On Monday June 19, 2017 the U.S. Supreme Court overturned a controversial ruling from the California Supreme Court, which held that California state courts had jurisdiction to hear class claims from nearly 600 non-California residents who filed suit against Bristol-Myers Squibb Co. The lawsuit was filed in California court alleging that the plaintiffs had sustained injuries from the blood-thinning drug Plavix.
The suit originated from eight separate complaints filed in March 2013 in San Francisco by 86 California residents and 592 nonresidents. Plaintiffs in the suits claimed that the pharmaceutical giant purposefully misled patients regarding the risks of the medication and accused the company of negligence and strict product liability. Almost immediately after the claims were filed, questions of jurisdiction became an issue. In 2016, the California Supreme Court upheld a lower court decision which held that California courts had specific personal jurisdiction over the defendant, a non-California resident, based on three distinct factors: (1) whether the defendant has purposefully directed its activities at that state, (2) whether the claims are related to those activities, and (3) whether exercising jurisdiction would be reasonable. The California Supreme Court found that the elements listed above were satisfied by the defendant through Bristol-Myers’ contacts in the state of California, including marketing and distributing Plavix in the state, and running a research and development facility in the state.
However, Bristol-Myers appealed the decision to the U.S. Supreme Court arguing that the California Supreme Court took a very broad view of the state’s long-arm jurisdiction statute. The defendant further argued that the granting of specific personal jurisdiction was not based on anything that connected the state of California with the plaintiffs’ injuries, but rather was based on a collection of loose contacts the company had with the state of California. During oral arguments attorneys for the defendant maintained that precedent favors a causality inquiry, which necessitates courts establish that the claims in the case result from the defendant’s activity in the state before specific personal jurisdiction can be found.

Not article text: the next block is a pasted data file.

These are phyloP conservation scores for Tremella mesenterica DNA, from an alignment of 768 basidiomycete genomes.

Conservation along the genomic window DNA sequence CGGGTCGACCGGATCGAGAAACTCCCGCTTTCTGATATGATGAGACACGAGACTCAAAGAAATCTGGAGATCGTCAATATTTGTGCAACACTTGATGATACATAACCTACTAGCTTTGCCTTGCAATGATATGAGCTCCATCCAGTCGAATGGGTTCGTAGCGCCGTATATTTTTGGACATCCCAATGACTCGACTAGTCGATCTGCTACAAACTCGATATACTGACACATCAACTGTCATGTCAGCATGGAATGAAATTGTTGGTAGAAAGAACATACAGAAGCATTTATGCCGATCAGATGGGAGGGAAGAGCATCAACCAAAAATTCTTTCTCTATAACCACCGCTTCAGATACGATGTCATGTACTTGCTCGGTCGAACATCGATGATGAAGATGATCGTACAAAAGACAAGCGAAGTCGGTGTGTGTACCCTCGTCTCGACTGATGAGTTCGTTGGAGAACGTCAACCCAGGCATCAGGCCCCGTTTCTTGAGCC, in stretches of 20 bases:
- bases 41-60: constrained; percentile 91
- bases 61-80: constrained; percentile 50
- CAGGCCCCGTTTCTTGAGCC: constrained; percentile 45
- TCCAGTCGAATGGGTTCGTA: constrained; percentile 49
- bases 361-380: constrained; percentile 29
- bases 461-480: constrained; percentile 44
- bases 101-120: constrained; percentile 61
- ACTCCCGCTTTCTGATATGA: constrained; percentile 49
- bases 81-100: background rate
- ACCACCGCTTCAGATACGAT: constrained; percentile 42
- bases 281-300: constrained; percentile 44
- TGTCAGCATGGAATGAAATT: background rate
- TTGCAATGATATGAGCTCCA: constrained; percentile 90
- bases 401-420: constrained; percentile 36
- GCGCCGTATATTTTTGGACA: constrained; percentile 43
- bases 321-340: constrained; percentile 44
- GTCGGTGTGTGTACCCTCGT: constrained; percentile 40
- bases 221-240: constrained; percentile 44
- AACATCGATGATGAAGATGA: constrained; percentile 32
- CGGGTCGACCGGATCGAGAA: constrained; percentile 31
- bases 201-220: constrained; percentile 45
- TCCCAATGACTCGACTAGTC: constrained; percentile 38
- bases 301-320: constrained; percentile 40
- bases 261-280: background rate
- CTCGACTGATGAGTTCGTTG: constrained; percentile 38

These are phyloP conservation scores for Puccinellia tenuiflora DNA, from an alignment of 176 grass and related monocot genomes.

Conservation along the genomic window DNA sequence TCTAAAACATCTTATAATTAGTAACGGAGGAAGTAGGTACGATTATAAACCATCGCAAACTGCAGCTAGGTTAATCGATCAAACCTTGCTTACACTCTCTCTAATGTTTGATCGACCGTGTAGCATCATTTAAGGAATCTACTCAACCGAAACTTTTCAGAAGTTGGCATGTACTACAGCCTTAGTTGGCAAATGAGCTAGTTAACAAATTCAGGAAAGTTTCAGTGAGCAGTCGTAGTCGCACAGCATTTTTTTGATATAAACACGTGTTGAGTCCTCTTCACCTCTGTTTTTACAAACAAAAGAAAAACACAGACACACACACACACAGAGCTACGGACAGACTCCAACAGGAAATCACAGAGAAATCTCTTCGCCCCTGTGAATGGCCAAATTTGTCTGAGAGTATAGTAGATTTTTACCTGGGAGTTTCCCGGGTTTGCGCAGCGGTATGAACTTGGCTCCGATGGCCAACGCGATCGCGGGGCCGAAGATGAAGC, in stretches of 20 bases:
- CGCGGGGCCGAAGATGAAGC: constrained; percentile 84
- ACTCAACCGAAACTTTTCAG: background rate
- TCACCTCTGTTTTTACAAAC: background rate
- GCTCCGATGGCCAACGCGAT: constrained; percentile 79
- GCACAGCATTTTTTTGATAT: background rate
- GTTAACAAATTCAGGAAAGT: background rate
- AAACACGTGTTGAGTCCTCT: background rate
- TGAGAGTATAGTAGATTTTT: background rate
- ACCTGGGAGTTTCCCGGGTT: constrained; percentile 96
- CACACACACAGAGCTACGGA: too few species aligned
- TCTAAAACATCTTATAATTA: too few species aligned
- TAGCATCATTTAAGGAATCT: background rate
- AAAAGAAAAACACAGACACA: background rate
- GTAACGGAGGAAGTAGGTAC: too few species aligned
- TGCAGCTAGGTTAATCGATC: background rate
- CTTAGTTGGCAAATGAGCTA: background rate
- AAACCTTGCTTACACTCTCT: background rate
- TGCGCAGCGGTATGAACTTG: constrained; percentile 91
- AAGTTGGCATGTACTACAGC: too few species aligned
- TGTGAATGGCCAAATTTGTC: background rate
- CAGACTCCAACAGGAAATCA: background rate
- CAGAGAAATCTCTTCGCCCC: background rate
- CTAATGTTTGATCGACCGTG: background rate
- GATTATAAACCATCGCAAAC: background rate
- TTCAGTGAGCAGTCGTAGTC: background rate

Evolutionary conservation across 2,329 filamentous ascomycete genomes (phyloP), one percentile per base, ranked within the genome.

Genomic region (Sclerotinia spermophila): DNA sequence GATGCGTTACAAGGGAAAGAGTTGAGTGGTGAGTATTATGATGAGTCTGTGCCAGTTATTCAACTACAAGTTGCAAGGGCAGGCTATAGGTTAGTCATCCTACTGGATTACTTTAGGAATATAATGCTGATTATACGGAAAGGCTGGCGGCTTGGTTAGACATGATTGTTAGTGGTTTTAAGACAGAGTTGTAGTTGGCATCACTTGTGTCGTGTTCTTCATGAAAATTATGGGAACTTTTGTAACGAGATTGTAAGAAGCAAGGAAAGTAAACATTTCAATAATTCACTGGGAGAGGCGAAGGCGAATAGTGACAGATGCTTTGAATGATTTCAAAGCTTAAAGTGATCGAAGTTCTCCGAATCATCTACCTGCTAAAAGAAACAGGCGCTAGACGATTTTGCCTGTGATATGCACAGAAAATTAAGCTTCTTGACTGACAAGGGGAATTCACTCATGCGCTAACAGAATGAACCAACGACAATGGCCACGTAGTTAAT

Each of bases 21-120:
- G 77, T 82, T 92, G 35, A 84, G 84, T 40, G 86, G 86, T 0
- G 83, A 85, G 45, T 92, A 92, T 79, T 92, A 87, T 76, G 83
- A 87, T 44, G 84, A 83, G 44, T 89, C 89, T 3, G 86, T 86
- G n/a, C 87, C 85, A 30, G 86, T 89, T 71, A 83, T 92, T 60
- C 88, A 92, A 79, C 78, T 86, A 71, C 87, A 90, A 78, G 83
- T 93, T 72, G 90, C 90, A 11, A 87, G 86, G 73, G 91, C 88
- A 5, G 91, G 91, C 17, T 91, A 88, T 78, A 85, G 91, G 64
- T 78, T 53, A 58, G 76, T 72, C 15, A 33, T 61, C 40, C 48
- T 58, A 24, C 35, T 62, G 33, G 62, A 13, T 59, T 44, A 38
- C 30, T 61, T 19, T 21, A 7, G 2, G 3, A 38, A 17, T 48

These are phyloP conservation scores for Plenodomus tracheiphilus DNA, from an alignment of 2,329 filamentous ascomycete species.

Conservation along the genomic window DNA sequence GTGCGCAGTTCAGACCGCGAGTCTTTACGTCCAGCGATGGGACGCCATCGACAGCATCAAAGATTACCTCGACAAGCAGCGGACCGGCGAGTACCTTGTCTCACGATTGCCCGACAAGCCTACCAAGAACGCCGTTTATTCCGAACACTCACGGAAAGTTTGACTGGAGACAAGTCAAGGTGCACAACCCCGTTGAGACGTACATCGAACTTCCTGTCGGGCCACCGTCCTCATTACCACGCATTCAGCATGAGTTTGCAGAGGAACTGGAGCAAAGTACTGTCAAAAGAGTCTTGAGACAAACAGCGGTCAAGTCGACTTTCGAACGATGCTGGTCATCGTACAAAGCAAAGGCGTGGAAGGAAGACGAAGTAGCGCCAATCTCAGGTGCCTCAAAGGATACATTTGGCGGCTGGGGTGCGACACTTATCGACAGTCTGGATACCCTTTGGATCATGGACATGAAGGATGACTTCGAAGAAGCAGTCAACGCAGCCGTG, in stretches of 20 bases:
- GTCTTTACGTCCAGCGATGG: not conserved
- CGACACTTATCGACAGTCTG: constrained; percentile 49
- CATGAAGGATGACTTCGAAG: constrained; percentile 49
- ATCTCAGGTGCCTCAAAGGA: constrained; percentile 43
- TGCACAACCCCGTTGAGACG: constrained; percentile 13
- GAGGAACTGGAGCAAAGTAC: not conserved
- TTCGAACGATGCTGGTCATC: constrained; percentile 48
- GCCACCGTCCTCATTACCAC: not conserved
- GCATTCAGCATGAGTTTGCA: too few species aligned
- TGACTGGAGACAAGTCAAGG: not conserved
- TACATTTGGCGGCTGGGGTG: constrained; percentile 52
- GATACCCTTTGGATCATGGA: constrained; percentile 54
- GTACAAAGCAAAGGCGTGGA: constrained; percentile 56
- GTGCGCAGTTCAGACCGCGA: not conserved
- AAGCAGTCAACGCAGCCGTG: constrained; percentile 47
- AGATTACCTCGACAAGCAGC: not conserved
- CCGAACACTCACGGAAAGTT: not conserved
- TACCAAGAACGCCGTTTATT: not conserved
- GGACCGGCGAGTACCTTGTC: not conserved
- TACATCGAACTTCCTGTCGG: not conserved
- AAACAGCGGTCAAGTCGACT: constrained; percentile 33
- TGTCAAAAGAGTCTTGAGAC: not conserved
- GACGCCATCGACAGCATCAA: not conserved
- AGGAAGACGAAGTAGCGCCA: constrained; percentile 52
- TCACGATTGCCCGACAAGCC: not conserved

In an 8-1 opinion, the U.S. Supreme Court held that the California Supreme Court’s ruling created a broadened stance on jurisdiction, along with unpredictability for defendants, and could possibly scare away other countries from conducting trade with the U.S. due to the potential for litigation in every state their business touches.
The language from the Supreme Court decision further elaborates that, "The relevant plaintiffs are not California residents and do not claim to have suffered harm in that state. In addition ... all the conduct giving rise to the nonresidents’ claims occurred elsewhere. It follows that the California courts cannot claim specific jurisdiction."
The Case Is: Bristol-Myers Squibb Co. v. Superior Court of California for the County of San Francisco et al., case number 16-466, before the U.S. Supreme Court
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